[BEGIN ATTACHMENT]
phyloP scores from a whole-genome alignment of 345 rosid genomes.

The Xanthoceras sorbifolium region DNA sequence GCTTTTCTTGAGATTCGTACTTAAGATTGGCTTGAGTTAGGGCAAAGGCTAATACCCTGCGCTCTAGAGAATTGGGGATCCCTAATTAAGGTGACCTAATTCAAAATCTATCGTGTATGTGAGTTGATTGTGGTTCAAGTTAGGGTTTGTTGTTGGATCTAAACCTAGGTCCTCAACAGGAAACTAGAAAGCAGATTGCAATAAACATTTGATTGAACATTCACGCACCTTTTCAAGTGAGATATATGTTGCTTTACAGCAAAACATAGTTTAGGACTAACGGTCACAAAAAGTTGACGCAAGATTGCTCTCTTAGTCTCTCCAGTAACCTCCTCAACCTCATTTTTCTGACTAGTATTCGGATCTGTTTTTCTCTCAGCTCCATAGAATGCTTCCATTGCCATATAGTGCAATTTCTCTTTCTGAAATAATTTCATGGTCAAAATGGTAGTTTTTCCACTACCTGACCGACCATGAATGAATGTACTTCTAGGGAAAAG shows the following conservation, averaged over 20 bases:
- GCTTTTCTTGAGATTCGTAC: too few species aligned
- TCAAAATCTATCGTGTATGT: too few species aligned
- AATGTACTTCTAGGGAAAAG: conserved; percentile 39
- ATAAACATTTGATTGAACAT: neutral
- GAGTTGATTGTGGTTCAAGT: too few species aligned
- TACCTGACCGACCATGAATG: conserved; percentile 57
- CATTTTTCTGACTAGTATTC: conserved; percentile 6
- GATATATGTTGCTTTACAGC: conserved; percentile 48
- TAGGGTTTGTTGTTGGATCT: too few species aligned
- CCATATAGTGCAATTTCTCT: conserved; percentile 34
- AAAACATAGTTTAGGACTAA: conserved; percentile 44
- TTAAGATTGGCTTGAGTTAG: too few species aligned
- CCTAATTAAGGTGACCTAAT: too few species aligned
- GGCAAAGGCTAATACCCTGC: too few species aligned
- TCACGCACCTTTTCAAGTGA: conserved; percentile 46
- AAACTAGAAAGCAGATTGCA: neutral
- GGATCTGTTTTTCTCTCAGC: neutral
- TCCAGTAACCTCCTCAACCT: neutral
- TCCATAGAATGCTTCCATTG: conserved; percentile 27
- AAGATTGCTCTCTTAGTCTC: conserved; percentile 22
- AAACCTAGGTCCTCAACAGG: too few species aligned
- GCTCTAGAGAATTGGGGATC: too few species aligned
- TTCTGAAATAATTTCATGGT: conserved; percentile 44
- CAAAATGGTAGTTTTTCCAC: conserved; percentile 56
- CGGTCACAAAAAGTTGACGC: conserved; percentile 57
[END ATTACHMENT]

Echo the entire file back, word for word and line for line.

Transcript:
phyloP scores from a whole-genome alignment of 345 rosid genomes.

The Xanthoceras sorbifolium region DNA sequence GCTTTTCTTGAGATTCGTACTTAAGATTGGCTTGAGTTAGGGCAAAGGCTAATACCCTGCGCTCTAGAGAATTGGGGATCCCTAATTAAGGTGACCTAATTCAAAATCTATCGTGTATGTGAGTTGATTGTGGTTCAAGTTAGGGTTTGTTGTTGGATCTAAACCTAGGTCCTCAACAGGAAACTAGAAAGCAGATTGCAATAAACATTTGATTGAACATTCACGCACCTTTTCAAGTGAGATATATGTTGCTTTACAGCAAAACATAGTTTAGGACTAACGGTCACAAAAAGTTGACGCAAGATTGCTCTCTTAGTCTCTCCAGTAACCTCCTCAACCTCATTTTTCTGACTAGTATTCGGATCTGTTTTTCTCTCAGCTCCATAGAATGCTTCCATTGCCATATAGTGCAATTTCTCTTTCTGAAATAATTTCATGGTCAAAATGGTAGTTTTTCCACTACCTGACCGACCATGAATGAATGTACTTCTAGGGAAAAG shows the following conservation, averaged over 20 bases:
- GCTTTTCTTGAGATTCGTAC: too few species aligned
- TCAAAATCTATCGTGTATGT: too few species aligned
- AATGTACTTCTAGGGAAAAG: conserved; percentile 39
- ATAAACATTTGATTGAACAT: neutral
- GAGTTGATTGTGGTTCAAGT: too few species aligned
- TACCTGACCGACCATGAATG: conserved; percentile 57
- CATTTTTCTGACTAGTATTC: conserved; percentile 6
- GATATATGTTGCTTTACAGC: conserved; percentile 48
- TAGGGTTTGTTGTTGGATCT: too few species aligned
- CCATATAGTGCAATTTCTCT: conserved; percentile 34
- AAAACATAGTTTAGGACTAA: conserved; percentile 44
- TTAAGATTGGCTTGAGTTAG: too few species aligned
- CCTAATTAAGGTGACCTAAT: too few species aligned
- GGCAAAGGCTAATACCCTGC: too few species aligned
- TCACGCACCTTTTCAAGTGA: conserved; percentile 46
- AAACTAGAAAGCAGATTGCA: neutral
- GGATCTGTTTTTCTCTCAGC: neutral
- TCCAGTAACCTCCTCAACCT: neutral
- TCCATAGAATGCTTCCATTG: conserved; percentile 27
- AAGATTGCTCTCTTAGTCTC: conserved; percentile 22
- AAACCTAGGTCCTCAACAGG: too few species aligned
- GCTCTAGAGAATTGGGGATC: too few species aligned
- TTCTGAAATAATTTCATGGT: conserved; percentile 44
- CAAAATGGTAGTTTTTCCAC: conserved; percentile 56
- CGGTCACAAAAAGTTGACGC: conserved; percentile 57